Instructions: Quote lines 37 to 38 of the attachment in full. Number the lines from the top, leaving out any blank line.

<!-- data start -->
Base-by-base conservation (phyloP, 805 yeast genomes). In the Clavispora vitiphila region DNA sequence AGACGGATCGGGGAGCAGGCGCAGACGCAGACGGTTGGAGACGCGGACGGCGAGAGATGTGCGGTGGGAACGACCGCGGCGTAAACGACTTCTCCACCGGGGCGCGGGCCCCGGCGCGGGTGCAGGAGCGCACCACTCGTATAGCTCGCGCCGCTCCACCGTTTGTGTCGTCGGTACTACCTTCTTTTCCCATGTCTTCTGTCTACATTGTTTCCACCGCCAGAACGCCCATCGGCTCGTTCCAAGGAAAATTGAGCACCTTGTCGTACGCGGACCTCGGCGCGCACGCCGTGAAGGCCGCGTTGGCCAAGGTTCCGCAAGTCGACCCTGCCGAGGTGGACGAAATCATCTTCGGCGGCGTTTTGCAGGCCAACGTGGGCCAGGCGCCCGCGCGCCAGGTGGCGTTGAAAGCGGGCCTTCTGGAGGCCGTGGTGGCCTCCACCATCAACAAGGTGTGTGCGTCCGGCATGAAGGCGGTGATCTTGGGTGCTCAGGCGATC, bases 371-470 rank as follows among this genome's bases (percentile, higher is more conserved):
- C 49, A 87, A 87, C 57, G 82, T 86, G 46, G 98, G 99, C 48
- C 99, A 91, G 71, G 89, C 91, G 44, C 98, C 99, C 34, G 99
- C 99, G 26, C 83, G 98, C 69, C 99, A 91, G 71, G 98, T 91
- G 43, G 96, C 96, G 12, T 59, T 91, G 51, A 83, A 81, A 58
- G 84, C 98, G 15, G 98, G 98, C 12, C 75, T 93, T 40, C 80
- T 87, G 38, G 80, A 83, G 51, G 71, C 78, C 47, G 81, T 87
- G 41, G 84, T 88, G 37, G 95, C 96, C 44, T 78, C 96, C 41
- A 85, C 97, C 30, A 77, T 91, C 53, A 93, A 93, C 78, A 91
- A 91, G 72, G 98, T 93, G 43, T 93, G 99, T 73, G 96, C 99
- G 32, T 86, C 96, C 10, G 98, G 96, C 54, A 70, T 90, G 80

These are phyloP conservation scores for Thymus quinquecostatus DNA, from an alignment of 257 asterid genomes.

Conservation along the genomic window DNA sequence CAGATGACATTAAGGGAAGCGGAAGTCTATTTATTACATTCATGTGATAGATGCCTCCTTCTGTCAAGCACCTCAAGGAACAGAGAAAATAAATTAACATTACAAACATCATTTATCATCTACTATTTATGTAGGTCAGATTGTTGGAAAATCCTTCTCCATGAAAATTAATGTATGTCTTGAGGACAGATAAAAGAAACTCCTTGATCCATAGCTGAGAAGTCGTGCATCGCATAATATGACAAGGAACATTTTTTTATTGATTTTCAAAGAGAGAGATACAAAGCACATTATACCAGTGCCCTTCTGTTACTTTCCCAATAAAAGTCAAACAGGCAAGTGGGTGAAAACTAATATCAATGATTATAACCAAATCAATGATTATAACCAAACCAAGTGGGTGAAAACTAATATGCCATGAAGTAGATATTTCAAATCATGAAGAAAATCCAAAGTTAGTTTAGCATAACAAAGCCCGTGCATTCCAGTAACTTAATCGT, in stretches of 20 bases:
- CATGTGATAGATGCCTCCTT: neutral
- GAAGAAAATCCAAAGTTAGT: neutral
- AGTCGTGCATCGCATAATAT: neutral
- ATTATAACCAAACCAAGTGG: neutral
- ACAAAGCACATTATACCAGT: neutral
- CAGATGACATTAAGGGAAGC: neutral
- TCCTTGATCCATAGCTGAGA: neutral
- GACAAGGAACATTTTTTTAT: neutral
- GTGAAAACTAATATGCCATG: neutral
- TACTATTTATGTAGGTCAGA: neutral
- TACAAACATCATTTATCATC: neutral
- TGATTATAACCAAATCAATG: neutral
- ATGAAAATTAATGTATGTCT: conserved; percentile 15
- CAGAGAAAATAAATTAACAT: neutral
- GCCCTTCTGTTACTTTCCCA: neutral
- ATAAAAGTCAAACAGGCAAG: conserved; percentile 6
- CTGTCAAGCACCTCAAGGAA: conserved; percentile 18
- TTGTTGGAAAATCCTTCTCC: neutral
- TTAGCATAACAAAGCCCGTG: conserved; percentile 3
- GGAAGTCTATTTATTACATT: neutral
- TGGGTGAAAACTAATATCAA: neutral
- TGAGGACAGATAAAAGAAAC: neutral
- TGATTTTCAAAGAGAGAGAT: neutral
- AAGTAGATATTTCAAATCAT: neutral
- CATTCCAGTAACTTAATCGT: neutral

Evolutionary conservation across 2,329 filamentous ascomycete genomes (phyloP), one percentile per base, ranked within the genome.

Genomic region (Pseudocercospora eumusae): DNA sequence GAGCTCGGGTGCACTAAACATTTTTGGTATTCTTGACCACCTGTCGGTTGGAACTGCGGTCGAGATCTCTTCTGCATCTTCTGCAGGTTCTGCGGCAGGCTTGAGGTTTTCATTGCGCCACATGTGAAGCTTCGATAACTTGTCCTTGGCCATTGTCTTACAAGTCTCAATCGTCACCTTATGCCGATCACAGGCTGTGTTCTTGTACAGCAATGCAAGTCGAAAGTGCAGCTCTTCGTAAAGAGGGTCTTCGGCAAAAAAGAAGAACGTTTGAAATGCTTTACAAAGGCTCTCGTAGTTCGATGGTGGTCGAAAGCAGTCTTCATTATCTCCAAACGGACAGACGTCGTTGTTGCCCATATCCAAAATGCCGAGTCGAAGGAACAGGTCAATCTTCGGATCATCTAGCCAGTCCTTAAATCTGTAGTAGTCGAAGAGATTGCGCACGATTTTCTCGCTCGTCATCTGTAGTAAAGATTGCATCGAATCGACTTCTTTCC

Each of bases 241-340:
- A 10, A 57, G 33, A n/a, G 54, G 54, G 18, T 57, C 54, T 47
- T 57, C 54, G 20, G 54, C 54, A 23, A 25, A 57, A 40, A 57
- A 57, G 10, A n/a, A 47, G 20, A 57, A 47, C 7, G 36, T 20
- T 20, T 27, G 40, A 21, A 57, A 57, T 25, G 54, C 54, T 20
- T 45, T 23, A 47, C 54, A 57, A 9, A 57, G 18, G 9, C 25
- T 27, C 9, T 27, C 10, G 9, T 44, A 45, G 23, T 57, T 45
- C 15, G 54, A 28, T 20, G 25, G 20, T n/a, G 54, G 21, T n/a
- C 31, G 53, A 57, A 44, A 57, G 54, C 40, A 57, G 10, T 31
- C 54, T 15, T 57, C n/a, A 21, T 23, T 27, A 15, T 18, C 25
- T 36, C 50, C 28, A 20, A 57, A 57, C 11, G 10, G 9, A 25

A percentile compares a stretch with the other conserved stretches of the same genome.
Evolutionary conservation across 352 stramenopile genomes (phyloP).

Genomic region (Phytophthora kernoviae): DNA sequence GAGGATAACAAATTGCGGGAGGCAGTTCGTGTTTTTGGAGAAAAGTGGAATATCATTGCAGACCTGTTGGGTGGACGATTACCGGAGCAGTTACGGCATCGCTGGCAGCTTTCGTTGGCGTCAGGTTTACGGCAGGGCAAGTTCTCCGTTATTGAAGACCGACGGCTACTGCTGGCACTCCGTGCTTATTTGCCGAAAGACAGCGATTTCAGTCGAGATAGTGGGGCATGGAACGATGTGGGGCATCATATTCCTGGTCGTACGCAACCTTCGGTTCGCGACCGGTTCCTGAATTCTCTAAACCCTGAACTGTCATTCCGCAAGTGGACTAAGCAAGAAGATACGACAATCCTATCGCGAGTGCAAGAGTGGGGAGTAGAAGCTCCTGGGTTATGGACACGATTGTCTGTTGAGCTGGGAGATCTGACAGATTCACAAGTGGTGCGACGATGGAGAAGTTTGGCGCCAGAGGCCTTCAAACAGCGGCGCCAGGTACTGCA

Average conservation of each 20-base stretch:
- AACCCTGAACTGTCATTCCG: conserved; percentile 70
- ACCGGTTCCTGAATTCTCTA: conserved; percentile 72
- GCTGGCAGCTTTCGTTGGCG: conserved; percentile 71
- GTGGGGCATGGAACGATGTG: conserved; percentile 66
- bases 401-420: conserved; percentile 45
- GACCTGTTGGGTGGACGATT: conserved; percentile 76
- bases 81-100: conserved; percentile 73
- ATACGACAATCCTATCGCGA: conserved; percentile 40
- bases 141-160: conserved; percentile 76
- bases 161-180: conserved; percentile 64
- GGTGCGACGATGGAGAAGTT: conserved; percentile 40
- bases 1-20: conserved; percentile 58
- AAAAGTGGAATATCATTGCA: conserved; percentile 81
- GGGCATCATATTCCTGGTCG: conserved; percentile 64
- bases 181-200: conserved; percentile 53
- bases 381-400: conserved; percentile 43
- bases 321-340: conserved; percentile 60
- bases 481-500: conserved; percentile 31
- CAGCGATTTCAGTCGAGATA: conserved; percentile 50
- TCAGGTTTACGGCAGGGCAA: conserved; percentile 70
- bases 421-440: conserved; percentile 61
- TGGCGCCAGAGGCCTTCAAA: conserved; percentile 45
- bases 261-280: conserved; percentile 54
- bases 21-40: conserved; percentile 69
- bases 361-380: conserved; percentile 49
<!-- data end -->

- AAGTAGATATTTCAAATCAT: neutral
- CATTCCAGTAACTTAATCGT: neutral